they will have officered
Future Continuous
I will be officering
you will be officering
he/she/it will be officering
we will be officering
you will be officering
they will be officering
Present Perfect Continuous
I have been officering
you have been officering
he/she/it has been officering
we have been officering
you have been officering
they have been officering
Future Perfect Continuous
I will have been officering
you will have been officering
he/she/it will have been officering
we will have been officering
you will have been officering
they will have been officering
Past Perfect Continuous
I had been officering
you had been officering
he/she/it had been officering
we had been officering
you had been officering
they had been officering
I would officer
you would officer
he/she/it would officer
we would officer
you would officer
they would officer
Past Conditional
I would have officered
you would have officered
he/she/it would have officered
we would have officered
you would have officered
they would have officered
ThesaurusAntonymsRelated WordsSynonymsLegend:
Noun1.officer - any person in the armed services who holds a position of authority or commandofficer - any person in the armed services who holds a position of authority or command; "an officer is responsible for the lives of his men"
armed forces, armed services, military, military machine, war machine - the military forces of a nation; "their military is the largest in the region"; "the military machine is the same one we faced in 1991 but now it is weaker"
adjutant, aide, aide-de-camp - an officer who acts as military assistant to a more senior officer
army officer - an officer in the armed forces; "he's a retired army officer"
brass hat - a high-ranking military officer
chief of staff - the senior officer of a service of the armed forces
commandant, commander, commanding officer - an officer in command of a military unit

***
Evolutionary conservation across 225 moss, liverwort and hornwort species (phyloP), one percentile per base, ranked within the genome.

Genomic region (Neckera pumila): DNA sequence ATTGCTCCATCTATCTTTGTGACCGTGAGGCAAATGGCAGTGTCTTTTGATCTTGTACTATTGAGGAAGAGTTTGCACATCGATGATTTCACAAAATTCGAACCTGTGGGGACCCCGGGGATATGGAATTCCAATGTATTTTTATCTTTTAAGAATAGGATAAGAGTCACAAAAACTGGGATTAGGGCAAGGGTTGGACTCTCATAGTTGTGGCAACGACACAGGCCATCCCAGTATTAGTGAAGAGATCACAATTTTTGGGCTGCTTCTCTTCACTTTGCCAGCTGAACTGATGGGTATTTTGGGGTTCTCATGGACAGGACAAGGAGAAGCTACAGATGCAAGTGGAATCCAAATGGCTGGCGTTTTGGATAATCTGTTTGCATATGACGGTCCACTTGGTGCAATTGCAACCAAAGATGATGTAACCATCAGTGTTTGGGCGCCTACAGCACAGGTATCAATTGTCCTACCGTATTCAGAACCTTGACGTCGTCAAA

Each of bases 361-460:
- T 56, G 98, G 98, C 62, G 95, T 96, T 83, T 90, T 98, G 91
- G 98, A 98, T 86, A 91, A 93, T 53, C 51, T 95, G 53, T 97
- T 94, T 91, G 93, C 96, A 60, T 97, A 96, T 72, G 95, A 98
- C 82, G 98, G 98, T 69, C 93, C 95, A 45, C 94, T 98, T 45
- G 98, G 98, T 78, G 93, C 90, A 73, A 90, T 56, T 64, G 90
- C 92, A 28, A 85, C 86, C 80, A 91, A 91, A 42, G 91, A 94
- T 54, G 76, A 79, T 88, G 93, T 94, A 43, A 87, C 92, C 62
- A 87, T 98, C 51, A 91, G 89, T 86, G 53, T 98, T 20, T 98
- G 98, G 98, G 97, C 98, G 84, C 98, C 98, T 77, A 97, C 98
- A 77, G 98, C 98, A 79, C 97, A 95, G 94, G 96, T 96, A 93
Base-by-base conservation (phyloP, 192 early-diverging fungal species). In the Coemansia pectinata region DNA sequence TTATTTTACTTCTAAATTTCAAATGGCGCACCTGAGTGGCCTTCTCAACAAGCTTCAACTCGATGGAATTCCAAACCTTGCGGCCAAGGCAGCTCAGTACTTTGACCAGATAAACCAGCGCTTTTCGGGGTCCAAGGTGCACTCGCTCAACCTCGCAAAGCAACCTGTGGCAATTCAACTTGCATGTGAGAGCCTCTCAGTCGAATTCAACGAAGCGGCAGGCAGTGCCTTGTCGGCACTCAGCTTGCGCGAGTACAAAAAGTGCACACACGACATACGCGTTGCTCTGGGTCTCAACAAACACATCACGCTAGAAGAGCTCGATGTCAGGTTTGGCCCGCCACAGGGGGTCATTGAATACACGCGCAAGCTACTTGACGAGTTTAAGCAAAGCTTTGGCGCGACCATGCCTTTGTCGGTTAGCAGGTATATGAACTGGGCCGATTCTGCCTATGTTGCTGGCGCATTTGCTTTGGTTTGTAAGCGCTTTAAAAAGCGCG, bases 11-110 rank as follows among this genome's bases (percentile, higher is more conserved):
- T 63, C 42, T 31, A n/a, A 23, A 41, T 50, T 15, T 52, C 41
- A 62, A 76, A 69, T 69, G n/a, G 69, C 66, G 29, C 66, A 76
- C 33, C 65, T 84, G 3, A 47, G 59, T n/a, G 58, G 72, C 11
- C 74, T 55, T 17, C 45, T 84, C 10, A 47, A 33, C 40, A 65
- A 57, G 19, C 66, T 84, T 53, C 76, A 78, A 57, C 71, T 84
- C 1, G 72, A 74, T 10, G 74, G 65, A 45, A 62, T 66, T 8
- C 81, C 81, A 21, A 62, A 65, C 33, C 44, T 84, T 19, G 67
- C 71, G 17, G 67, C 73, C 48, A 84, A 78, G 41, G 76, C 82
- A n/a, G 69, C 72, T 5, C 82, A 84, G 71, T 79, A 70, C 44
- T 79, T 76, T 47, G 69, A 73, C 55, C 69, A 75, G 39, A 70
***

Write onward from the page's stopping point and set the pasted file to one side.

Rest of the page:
commissioned officer - a military officer holding a commission
desk officer - a military officer who is not assigned to active duty
executive officer - the officer second in command
inspector general - a military officer responsible for investigations
military adviser, military advisor - a military officer who serves as an adviser to the troops of an allied nation
naval officer - an officer in the navy
enlisted officer, noncom, noncommissioned officer - a military officer appointed from enlisted personnel
military man, serviceman, man, military personnel - someone who serves in the armed forces; a member of a military force; "two men stood sentry duty"
warrant officer - holds rank by virtue of a warrant
Grigori Aleksandrovich Potemkin, Grigori Potemkin, Grigori Potyokin, Potemkin, Potyokin - a Russian officer and politician who was a favorite of Catherine II and in 1762 helped her to seize power; when she visited the Crimea in 1787 he gave the order for sham villages to be built (1739-1791)
2.officer - someone who is appointed or elected to an office and who holds a position of trust; "he is an officer of the court"; "the club elected its officers for the coming year"
holder - a person who holds something; "they held two hostages"; "he holds the trophy"; "she holds a United States passport"
functionary, official - a worker who holds or is invested with an office
probation officer - the officer of the court who supervises probationers
sergeant at arms, serjeant-at-arms - an officer (as of a legislature or court) who maintains order and executes commands
3.officer - a member of a police forceofficer - a member of a police force; "it was an accident, officer"
constabulary, police, police force, law - the force of policemen and officers; "the law came looking for him"
bobby - an informal term for a British policeman